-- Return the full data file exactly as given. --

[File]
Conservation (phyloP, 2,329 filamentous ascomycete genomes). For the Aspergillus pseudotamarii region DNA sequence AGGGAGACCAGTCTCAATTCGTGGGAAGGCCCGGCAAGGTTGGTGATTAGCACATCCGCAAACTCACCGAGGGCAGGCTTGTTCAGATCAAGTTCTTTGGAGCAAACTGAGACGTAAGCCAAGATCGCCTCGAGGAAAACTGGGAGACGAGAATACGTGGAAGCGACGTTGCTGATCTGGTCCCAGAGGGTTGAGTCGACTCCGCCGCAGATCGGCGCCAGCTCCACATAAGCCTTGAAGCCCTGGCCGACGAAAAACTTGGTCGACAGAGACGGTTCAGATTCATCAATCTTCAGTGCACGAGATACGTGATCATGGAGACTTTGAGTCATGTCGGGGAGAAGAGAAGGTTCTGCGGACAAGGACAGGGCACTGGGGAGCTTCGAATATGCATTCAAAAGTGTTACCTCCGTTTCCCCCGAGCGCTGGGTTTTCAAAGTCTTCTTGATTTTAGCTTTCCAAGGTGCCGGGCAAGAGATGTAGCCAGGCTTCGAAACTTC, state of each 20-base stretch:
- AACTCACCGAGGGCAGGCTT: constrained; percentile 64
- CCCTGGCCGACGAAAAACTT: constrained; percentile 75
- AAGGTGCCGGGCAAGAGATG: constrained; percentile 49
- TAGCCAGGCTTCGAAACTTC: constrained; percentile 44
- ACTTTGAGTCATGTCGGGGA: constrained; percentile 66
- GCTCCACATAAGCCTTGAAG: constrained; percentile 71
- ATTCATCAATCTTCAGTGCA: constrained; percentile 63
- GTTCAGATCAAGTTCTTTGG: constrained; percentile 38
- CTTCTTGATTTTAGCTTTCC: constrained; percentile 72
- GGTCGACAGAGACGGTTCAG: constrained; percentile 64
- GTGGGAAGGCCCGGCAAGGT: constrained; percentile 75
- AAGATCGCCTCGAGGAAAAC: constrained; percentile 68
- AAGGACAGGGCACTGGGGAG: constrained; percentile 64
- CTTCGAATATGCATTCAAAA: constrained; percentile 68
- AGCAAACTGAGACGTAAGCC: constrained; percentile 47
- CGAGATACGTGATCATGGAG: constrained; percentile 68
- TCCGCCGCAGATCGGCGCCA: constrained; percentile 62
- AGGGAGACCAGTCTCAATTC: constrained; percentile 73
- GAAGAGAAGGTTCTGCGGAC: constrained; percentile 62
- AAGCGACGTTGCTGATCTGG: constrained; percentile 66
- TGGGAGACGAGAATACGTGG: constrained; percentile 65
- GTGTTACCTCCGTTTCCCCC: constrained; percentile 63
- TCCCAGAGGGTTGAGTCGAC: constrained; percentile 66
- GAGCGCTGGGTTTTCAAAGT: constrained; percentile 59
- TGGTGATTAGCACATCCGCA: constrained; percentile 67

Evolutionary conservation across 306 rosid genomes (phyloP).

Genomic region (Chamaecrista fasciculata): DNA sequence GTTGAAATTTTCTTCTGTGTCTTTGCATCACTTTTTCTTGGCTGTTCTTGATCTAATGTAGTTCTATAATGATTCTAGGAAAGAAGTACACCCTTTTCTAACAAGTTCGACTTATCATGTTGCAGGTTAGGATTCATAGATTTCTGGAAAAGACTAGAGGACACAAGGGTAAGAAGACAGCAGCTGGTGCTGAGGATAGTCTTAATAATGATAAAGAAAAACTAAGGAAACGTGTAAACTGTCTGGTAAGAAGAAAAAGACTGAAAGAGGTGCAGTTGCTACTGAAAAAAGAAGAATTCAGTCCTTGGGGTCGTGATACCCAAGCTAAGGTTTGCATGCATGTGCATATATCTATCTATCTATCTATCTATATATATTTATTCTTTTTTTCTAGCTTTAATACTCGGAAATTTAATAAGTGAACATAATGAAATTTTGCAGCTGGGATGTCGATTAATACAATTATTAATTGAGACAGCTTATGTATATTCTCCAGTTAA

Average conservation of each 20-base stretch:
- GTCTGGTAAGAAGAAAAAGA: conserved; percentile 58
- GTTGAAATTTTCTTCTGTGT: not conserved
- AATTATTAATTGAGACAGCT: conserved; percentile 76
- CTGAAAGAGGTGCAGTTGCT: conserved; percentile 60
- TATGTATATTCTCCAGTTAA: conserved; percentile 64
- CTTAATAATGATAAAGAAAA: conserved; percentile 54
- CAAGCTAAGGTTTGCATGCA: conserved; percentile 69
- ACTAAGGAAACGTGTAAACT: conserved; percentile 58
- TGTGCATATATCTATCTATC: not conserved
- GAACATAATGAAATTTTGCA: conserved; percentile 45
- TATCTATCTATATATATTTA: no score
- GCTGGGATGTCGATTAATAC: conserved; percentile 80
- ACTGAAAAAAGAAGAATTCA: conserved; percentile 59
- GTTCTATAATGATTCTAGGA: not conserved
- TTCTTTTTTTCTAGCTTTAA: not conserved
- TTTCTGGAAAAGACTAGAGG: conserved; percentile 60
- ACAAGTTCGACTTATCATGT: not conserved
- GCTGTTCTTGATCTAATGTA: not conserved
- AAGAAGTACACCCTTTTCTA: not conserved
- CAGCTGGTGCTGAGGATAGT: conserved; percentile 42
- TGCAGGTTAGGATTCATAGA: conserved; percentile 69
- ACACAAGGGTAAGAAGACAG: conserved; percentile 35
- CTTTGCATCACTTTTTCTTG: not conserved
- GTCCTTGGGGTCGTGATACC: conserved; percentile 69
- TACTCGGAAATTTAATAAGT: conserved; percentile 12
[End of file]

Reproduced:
Conservation (phyloP, 2,329 filamentous ascomycete genomes). For the Aspergillus pseudotamarii region DNA sequence AGGGAGACCAGTCTCAATTCGTGGGAAGGCCCGGCAAGGTTGGTGATTAGCACATCCGCAAACTCACCGAGGGCAGGCTTGTTCAGATCAAGTTCTTTGGAGCAAACTGAGACGTAAGCCAAGATCGCCTCGAGGAAAACTGGGAGACGAGAATACGTGGAAGCGACGTTGCTGATCTGGTCCCAGAGGGTTGAGTCGACTCCGCCGCAGATCGGCGCCAGCTCCACATAAGCCTTGAAGCCCTGGCCGACGAAAAACTTGGTCGACAGAGACGGTTCAGATTCATCAATCTTCAGTGCACGAGATACGTGATCATGGAGACTTTGAGTCATGTCGGGGAGAAGAGAAGGTTCTGCGGACAAGGACAGGGCACTGGGGAGCTTCGAATATGCATTCAAAAGTGTTACCTCCGTTTCCCCCGAGCGCTGGGTTTTCAAAGTCTTCTTGATTTTAGCTTTCCAAGGTGCCGGGCAAGAGATGTAGCCAGGCTTCGAAACTTC, state of each 20-base stretch:
- AACTCACCGAGGGCAGGCTT: constrained; percentile 64
- CCCTGGCCGACGAAAAACTT: constrained; percentile 75
- AAGGTGCCGGGCAAGAGATG: constrained; percentile 49
- TAGCCAGGCTTCGAAACTTC: constrained; percentile 44
- ACTTTGAGTCATGTCGGGGA: constrained; percentile 66
- GCTCCACATAAGCCTTGAAG: constrained; percentile 71
- ATTCATCAATCTTCAGTGCA: constrained; percentile 63
- GTTCAGATCAAGTTCTTTGG: constrained; percentile 38
- CTTCTTGATTTTAGCTTTCC: constrained; percentile 72
- GGTCGACAGAGACGGTTCAG: constrained; percentile 64
- GTGGGAAGGCCCGGCAAGGT: constrained; percentile 75
- AAGATCGCCTCGAGGAAAAC: constrained; percentile 68
- AAGGACAGGGCACTGGGGAG: constrained; percentile 64
- CTTCGAATATGCATTCAAAA: constrained; percentile 68
- AGCAAACTGAGACGTAAGCC: constrained; percentile 47
- CGAGATACGTGATCATGGAG: constrained; percentile 68
- TCCGCCGCAGATCGGCGCCA: constrained; percentile 62
- AGGGAGACCAGTCTCAATTC: constrained; percentile 73
- GAAGAGAAGGTTCTGCGGAC: constrained; percentile 62
- AAGCGACGTTGCTGATCTGG: constrained; percentile 66
- TGGGAGACGAGAATACGTGG: constrained; percentile 65
- GTGTTACCTCCGTTTCCCCC: constrained; percentile 63
- TCCCAGAGGGTTGAGTCGAC: constrained; percentile 66
- GAGCGCTGGGTTTTCAAAGT: constrained; percentile 59
- TGGTGATTAGCACATCCGCA: constrained; percentile 67

Evolutionary conservation across 306 rosid genomes (phyloP).

Genomic region (Chamaecrista fasciculata): DNA sequence GTTGAAATTTTCTTCTGTGTCTTTGCATCACTTTTTCTTGGCTGTTCTTGATCTAATGTAGTTCTATAATGATTCTAGGAAAGAAGTACACCCTTTTCTAACAAGTTCGACTTATCATGTTGCAGGTTAGGATTCATAGATTTCTGGAAAAGACTAGAGGACACAAGGGTAAGAAGACAGCAGCTGGTGCTGAGGATAGTCTTAATAATGATAAAGAAAAACTAAGGAAACGTGTAAACTGTCTGGTAAGAAGAAAAAGACTGAAAGAGGTGCAGTTGCTACTGAAAAAAGAAGAATTCAGTCCTTGGGGTCGTGATACCCAAGCTAAGGTTTGCATGCATGTGCATATATCTATCTATCTATCTATCTATATATATTTATTCTTTTTTTCTAGCTTTAATACTCGGAAATTTAATAAGTGAACATAATGAAATTTTGCAGCTGGGATGTCGATTAATACAATTATTAATTGAGACAGCTTATGTATATTCTCCAGTTAA

Average conservation of each 20-base stretch:
- GTCTGGTAAGAAGAAAAAGA: conserved; percentile 58
- GTTGAAATTTTCTTCTGTGT: not conserved
- AATTATTAATTGAGACAGCT: conserved; percentile 76
- CTGAAAGAGGTGCAGTTGCT: conserved; percentile 60
- TATGTATATTCTCCAGTTAA: conserved; percentile 64
- CTTAATAATGATAAAGAAAA: conserved; percentile 54
- CAAGCTAAGGTTTGCATGCA: conserved; percentile 69
- ACTAAGGAAACGTGTAAACT: conserved; percentile 58
- TGTGCATATATCTATCTATC: not conserved
- GAACATAATGAAATTTTGCA: conserved; percentile 45
- TATCTATCTATATATATTTA: no score
- GCTGGGATGTCGATTAATAC: conserved; percentile 80
- ACTGAAAAAAGAAGAATTCA: conserved; percentile 59
- GTTCTATAATGATTCTAGGA: not conserved
- TTCTTTTTTTCTAGCTTTAA: not conserved
- TTTCTGGAAAAGACTAGAGG: conserved; percentile 60
- ACAAGTTCGACTTATCATGT: not conserved
- GCTGTTCTTGATCTAATGTA: not conserved
- AAGAAGTACACCCTTTTCTA: not conserved
- CAGCTGGTGCTGAGGATAGT: conserved; percentile 42
- TGCAGGTTAGGATTCATAGA: conserved; percentile 69
- ACACAAGGGTAAGAAGACAG: conserved; percentile 35
- CTTTGCATCACTTTTTCTTG: not conserved
- GTCCTTGGGGTCGTGATACC: conserved; percentile 69
- TACTCGGAAATTTAATAAGT: conserved; percentile 12